superjawes wrote:I hate to break this to you, but there is a TON of money to be made on the Xbox by modeling things more after mobile platforms than PC. XBLA is basically an app store, and getting that to work across all Windows 8 platforms would be a major selling point (and it could probably work for the 360 and the next Xbox). On top of that, PC gaming isn't growing like mobile gaming. Phones are becoming legitimate gaming platforms, even if enthusiasts and "hardcore" gamers refuse to acknowledge it.
I think you might have missed my point. Software development models tend to follow the underlying hardware. Consoles and phones are all converging towards PCs in terms of the discretization of processing units and your ability to address them separately through distinct API support (plus heterogeneous computing lets you treat them all as ALUs able to do whatever you need, which can lead to some interesting things, but that's diverging off the point). Microsoft already wants the whole Windows 8 ecosystem to be able to interoperate and allow for easy porting, which is why DirectX is going to be available across desktop, mobile and console for game development.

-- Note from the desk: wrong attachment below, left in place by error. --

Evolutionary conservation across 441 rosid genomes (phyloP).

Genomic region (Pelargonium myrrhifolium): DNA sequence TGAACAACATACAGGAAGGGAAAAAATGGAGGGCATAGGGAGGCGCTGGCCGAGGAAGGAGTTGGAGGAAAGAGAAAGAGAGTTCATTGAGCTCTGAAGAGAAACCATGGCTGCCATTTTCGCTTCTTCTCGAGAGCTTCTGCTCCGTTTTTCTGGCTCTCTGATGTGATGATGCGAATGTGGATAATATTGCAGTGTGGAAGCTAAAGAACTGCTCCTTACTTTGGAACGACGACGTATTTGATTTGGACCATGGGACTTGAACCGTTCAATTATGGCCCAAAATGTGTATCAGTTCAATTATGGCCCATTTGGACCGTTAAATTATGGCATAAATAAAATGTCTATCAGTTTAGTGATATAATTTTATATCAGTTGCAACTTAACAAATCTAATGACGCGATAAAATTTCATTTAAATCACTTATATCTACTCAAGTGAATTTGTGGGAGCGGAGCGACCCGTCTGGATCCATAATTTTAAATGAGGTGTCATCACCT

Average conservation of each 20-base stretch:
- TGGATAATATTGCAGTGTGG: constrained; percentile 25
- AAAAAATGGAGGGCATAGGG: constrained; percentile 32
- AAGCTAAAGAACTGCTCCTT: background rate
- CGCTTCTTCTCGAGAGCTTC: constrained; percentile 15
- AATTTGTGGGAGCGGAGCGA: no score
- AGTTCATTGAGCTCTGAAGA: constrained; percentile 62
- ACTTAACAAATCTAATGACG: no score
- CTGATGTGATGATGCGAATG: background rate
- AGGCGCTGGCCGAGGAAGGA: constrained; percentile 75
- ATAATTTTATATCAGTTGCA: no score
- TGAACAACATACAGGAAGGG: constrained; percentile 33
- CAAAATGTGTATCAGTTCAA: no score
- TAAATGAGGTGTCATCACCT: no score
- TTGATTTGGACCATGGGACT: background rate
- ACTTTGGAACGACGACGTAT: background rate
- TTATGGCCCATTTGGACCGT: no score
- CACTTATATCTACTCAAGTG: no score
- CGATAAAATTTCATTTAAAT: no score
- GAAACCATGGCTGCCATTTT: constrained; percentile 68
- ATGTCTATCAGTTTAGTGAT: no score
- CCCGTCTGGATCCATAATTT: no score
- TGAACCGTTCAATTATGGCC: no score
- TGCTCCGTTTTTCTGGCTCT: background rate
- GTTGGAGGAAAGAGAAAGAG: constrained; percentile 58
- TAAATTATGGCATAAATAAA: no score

The issue is that the Xbox is Microsoft's focus and premiere entertainment portal, and consequently, the majority of Microsoft's tools development support goes towards the Xbox Development Kit. PC game developers are basically second class citizens in Microsoft's developer ecosystem. My point is that if the next Xbox is even closer to a PC, the tools that Microsoft develops for its console developers will be easier to port to the PC world so that we might benefit from them too. For instance, PIX on Xbox 360 works pretty reliably and is usable, PIX for Windows crashes half the time (granted, PIX was originally intended for Xbox, but it would have been nice to have more support than Microsoft simply making it available). All of that is going away when VS2012 arrives with the integrated visual shader debugger that I'm willing to bet was primarily written to assist Xbox developers.
Whether or not Xbox follows an app store model wasn't really my point. Digital distribution is the future as far as I'm concerned, whatever you want to call it.